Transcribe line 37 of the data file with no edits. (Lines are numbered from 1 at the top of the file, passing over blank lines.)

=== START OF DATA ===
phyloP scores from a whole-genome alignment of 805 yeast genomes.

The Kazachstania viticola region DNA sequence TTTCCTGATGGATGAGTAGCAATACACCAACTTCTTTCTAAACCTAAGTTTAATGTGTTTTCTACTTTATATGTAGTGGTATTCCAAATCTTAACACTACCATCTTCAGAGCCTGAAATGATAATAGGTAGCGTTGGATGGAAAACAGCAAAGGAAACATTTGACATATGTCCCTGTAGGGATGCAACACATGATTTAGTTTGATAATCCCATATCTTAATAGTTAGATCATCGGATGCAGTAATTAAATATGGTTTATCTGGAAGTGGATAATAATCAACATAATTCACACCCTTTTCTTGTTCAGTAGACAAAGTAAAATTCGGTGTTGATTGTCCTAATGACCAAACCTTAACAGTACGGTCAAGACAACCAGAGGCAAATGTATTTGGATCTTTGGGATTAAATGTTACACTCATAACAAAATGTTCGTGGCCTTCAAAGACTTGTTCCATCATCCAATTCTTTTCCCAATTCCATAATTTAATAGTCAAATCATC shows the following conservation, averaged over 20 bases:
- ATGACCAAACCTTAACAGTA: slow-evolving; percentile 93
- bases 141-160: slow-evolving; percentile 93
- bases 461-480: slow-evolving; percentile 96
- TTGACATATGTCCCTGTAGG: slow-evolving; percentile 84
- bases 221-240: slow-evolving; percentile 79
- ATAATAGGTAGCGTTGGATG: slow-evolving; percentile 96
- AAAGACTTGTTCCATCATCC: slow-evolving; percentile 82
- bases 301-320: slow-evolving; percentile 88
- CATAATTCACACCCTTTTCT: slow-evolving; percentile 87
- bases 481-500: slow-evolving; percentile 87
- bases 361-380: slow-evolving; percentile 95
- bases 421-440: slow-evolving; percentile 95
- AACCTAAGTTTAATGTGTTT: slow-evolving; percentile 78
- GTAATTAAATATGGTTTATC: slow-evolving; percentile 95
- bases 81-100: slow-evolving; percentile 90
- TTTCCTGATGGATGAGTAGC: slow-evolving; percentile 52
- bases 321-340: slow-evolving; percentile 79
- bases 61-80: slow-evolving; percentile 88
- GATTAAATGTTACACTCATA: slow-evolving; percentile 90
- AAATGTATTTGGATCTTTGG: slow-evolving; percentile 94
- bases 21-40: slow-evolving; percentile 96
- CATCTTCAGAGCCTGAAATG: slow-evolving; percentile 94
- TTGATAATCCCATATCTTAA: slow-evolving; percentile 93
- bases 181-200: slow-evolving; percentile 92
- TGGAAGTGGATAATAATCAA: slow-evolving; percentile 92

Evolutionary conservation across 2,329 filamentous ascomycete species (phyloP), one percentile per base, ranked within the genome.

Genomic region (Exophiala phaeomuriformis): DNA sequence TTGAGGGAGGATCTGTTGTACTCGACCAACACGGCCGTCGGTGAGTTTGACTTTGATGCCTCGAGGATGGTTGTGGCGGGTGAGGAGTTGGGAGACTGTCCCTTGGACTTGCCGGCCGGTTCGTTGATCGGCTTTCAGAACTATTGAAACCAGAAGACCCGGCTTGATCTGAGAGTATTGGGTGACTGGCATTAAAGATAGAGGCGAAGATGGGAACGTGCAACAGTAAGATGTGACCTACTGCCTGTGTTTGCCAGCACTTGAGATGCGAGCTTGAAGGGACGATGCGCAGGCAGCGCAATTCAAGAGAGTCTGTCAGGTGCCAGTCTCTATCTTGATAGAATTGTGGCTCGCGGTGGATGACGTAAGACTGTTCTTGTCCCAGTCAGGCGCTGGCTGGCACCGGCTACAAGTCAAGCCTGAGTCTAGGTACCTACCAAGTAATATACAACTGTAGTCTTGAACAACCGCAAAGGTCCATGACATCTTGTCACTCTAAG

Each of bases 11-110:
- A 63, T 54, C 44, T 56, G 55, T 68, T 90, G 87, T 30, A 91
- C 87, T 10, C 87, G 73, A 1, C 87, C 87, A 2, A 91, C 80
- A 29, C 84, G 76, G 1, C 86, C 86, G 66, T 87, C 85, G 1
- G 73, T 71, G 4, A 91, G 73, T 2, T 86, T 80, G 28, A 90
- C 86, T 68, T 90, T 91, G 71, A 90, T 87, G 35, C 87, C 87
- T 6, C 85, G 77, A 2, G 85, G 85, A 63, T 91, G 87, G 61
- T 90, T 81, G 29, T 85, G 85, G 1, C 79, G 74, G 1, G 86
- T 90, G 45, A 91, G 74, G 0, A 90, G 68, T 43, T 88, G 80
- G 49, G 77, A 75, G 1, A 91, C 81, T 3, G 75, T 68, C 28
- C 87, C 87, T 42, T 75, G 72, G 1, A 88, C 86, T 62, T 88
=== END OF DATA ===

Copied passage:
- T 90, T 81, G 29, T 85, G 85, G 1, C 79, G 74, G 1, G 86